ARDE develops final version of modern carbine

TOI

The Armament Research and Development Establishment (ARDE) has developed the final version of the modern sub-machine carbine (MSMC). The carbine will be useful in battlefield as well as urban warfare.

Anil M Datar, director, ARDE, said, “The gun was developed in association with ordnance factories.” Datar was speaking to TOI on the sidelines of a seminar on ‘Simulation technologies’, held at the Mahratta Chamber of Commerce Industries and Agriculture on Friday.

Datar said the armed forces will be given the gun for trials, which will be carried out in various terrains, including high-altitude areas. Hoping that the trials will be successful, Datar said, “I cannot give the exact date of its induction. Normally, around seven to eight months are required to carry out such tests”.

This MSMC is a lightweight, compact, automatic gun. It has a small barrel and can be fired from the hip or shoulder-mounted. The gun will be helpful in close encounters and can be used by the Indian Army, paramilitary forces and commandos.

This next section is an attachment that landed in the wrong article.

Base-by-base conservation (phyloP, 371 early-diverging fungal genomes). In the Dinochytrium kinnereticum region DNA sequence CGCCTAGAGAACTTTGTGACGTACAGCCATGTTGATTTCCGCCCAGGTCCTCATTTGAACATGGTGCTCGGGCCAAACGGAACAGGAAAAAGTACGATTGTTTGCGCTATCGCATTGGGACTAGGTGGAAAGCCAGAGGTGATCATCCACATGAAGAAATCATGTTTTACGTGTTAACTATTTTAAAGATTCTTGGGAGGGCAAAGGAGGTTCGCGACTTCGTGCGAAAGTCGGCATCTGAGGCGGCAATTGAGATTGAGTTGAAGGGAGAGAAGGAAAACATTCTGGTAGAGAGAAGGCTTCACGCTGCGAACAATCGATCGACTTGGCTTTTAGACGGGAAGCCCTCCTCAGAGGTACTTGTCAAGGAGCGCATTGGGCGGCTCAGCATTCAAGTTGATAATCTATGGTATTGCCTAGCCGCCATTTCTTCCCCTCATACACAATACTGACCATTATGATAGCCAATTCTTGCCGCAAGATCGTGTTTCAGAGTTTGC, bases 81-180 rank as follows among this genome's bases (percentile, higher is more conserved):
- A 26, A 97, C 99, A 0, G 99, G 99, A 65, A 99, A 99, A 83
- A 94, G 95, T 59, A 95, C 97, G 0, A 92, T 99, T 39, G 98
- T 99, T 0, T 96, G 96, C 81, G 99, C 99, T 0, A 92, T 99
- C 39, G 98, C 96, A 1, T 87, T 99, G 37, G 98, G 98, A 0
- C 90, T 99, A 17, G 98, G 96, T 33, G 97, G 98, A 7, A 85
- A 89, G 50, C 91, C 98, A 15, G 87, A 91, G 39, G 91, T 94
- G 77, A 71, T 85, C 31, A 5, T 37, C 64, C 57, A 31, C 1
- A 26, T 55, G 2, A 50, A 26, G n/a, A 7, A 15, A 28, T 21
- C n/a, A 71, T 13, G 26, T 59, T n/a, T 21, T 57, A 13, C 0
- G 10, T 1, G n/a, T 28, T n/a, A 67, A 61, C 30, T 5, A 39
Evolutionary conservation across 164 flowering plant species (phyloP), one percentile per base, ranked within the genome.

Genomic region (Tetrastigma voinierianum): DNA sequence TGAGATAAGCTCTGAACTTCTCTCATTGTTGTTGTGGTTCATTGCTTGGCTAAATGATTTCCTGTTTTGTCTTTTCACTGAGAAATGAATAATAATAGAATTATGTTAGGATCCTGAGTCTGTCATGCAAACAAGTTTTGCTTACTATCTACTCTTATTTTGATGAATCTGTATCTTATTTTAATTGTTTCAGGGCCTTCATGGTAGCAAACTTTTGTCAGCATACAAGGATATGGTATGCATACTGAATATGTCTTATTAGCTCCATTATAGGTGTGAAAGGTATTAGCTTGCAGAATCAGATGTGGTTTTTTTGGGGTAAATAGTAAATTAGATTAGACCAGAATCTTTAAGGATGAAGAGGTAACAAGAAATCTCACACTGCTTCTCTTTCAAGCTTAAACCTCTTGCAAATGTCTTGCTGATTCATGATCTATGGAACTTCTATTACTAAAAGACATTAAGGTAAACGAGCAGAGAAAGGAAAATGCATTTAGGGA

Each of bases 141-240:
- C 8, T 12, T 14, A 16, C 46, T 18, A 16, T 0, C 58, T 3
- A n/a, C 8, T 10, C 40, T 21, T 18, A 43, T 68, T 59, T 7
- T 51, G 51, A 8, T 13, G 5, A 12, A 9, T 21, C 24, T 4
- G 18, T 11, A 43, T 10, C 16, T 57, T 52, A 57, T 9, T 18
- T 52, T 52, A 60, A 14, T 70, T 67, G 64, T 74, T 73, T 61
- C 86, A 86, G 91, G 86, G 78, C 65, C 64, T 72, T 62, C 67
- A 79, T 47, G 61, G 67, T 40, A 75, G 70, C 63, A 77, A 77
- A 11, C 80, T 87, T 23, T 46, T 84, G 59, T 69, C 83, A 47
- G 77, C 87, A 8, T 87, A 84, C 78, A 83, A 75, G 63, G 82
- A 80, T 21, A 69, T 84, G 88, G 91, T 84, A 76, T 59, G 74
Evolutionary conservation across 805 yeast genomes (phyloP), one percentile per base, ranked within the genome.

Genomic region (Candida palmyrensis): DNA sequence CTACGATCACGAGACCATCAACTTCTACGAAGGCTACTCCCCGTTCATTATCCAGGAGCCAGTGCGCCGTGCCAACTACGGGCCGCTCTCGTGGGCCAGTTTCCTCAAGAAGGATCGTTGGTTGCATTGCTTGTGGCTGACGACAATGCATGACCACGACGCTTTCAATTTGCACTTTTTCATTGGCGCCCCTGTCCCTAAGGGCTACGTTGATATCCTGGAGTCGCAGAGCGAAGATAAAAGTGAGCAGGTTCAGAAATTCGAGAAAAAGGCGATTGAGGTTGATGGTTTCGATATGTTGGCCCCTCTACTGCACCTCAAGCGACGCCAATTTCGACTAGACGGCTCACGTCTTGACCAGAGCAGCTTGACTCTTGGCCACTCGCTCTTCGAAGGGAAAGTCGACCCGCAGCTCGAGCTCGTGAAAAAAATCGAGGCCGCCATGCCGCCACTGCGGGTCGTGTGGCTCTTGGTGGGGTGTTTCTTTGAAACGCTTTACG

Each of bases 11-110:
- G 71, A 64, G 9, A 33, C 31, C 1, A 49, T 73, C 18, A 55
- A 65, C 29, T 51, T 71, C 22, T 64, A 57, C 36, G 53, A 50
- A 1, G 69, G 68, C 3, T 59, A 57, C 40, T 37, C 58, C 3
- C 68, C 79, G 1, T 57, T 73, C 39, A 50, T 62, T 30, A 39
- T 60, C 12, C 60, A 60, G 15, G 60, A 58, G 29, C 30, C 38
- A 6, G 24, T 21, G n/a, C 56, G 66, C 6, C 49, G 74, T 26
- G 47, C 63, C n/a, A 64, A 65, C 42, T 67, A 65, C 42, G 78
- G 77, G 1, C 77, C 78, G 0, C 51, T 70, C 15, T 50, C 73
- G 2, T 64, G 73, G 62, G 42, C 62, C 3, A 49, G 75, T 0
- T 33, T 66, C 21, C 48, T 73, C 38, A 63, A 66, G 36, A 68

Established in 1958, the ARDE comes under the Defence Research and Development Organisation ( DRDO). Its work includes designing and developing conventional armaments, basic and applied research, modelling, simulation and software development in the field of conventional armament and transfer of technology related works.

The organisation has been instrumental in contributing for various important defence programmes such as Indian Small Arms System, Arjun MBT battle tank gun, Pinaka multi-barrel rocket launcher and ejection seat for the light combat aircraft, Tejas.

Speaking at the seminar earlier, Datar said, industries should come forward to join hands with the ARDE in the field of simulation. The defence committee of the MCCIA had organised the seminar in partnership with NASSCOM. Anant Sardeshmukh, executive director general, MCCIA, and Brigadier (retd) S B Ghorpade, chairman, defence committee, MCCIA, shared the dais.

“The ARDE has a lot of facilities, but the manpower is less. If industries come forward, carrying out joint programmes for improvement of the defence sector will be possible. Simulation systems are needed for cost reduction and better efficiency. Successful modelling and simulation is the backbone of any technology and we should promote it jointly,” Datar said.

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Posted by pilotpaul on Aug 31 2011. Filed under All News. You can follow any responses to this entry through the RSS 2.0. Both comments and pings are currently closed.

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